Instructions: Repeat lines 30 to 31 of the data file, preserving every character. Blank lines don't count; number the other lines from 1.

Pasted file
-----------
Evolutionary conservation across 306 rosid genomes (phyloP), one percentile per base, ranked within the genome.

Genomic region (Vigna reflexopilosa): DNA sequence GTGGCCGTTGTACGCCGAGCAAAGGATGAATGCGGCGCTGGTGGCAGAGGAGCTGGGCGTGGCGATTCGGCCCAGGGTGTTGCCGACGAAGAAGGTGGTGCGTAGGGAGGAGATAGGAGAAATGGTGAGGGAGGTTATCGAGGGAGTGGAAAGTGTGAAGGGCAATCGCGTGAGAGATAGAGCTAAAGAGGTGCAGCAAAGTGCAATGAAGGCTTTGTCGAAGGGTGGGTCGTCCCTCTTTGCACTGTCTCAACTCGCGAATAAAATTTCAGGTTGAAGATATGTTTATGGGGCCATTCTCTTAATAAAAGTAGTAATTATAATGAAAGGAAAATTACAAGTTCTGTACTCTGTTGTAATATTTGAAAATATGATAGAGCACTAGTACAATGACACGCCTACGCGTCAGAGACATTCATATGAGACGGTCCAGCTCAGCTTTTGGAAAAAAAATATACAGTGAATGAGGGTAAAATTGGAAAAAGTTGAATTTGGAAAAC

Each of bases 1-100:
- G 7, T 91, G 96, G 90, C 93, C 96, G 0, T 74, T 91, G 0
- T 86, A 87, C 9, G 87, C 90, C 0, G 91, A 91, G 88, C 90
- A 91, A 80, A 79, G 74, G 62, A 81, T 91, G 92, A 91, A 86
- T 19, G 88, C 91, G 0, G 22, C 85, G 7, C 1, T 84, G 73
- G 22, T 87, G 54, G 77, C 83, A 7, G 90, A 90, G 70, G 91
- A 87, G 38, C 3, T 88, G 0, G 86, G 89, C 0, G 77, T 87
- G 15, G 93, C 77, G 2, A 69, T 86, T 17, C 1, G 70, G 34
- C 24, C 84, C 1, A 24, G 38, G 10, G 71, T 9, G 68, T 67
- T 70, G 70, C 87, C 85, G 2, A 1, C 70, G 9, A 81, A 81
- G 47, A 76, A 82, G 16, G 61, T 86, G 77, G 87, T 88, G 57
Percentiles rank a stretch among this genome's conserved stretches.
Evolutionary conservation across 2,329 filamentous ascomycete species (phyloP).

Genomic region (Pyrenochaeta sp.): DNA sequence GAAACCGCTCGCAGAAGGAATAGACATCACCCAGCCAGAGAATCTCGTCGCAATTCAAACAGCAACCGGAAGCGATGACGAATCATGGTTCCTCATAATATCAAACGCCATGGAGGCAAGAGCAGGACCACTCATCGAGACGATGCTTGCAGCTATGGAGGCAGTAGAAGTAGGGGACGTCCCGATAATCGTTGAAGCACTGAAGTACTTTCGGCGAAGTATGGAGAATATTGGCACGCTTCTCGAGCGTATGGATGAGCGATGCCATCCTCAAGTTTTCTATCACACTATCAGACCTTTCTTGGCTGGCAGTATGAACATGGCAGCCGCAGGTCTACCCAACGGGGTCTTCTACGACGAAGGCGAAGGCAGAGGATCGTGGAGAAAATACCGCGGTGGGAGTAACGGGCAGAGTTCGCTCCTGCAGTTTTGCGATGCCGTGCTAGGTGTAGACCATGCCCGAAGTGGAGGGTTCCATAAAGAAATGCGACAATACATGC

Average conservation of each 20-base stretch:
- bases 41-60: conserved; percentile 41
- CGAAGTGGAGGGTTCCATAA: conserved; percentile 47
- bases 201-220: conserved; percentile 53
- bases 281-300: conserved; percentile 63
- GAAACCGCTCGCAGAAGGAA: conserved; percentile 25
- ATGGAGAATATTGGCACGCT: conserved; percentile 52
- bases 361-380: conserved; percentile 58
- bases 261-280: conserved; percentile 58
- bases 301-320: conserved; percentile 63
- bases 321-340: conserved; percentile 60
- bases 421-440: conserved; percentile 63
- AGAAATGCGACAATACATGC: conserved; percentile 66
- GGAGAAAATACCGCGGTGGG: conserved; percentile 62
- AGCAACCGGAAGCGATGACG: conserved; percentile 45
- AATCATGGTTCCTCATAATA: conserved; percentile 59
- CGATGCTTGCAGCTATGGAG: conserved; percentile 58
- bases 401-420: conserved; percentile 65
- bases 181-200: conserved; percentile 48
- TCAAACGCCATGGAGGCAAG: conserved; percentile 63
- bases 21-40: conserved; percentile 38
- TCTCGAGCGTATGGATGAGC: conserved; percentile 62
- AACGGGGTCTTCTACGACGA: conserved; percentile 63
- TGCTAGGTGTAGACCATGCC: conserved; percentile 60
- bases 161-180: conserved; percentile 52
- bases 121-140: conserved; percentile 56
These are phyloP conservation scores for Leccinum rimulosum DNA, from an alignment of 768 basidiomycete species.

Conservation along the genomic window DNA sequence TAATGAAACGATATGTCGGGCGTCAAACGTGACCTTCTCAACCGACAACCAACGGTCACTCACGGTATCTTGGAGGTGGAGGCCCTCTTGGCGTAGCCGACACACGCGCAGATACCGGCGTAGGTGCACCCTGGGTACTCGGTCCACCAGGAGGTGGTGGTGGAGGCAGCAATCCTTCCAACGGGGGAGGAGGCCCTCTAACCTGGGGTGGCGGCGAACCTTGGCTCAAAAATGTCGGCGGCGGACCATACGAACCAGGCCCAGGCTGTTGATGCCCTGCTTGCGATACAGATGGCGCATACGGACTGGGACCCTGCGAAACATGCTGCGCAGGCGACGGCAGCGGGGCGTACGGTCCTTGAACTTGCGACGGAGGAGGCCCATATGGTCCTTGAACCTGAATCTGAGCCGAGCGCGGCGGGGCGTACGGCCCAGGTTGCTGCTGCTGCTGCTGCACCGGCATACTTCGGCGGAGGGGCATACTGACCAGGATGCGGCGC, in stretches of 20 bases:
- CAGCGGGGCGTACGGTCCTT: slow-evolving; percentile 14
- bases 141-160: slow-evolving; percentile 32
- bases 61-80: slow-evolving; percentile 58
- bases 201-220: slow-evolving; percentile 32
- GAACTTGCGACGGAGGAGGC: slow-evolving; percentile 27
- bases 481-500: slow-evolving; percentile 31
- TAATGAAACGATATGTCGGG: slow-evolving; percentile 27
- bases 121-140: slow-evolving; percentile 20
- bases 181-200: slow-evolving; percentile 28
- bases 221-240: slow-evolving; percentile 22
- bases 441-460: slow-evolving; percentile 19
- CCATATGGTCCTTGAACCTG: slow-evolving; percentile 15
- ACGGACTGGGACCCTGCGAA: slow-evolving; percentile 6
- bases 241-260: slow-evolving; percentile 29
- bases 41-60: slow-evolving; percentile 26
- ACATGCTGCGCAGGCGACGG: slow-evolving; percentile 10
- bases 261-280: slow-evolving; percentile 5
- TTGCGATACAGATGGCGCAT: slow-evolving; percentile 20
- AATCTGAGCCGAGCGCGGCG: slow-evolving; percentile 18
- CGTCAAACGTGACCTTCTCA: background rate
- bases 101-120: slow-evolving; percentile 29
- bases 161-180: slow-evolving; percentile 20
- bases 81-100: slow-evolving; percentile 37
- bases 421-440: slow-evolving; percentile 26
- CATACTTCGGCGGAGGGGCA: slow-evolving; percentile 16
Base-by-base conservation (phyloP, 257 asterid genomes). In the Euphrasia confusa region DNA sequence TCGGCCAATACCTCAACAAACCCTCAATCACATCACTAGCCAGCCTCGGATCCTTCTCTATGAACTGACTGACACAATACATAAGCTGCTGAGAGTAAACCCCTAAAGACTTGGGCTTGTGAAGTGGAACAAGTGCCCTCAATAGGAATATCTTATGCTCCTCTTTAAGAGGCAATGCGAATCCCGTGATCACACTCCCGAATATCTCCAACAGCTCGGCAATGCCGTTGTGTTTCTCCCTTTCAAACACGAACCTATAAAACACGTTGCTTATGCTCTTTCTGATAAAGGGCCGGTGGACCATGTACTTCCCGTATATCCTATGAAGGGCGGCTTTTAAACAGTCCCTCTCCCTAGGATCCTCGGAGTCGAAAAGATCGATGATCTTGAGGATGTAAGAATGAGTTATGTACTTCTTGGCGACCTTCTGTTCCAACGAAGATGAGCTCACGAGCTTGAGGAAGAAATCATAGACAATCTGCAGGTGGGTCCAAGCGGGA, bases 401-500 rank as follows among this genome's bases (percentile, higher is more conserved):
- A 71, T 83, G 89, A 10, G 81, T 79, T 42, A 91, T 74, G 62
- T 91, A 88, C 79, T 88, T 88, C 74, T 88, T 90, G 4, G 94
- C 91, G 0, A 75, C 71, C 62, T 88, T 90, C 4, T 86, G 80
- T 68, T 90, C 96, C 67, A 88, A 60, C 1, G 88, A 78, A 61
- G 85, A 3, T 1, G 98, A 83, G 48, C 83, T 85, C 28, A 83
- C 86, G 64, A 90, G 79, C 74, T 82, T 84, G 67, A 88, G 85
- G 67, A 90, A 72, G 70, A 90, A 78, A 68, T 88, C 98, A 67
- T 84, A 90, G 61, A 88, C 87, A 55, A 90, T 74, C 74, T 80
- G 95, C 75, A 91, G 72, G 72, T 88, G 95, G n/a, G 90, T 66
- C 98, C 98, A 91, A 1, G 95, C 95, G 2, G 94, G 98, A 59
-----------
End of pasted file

- GGAGAAAATACCGCGGTGGG: conserved; percentile 62
- AGCAACCGGAAGCGATGACG: conserved; percentile 45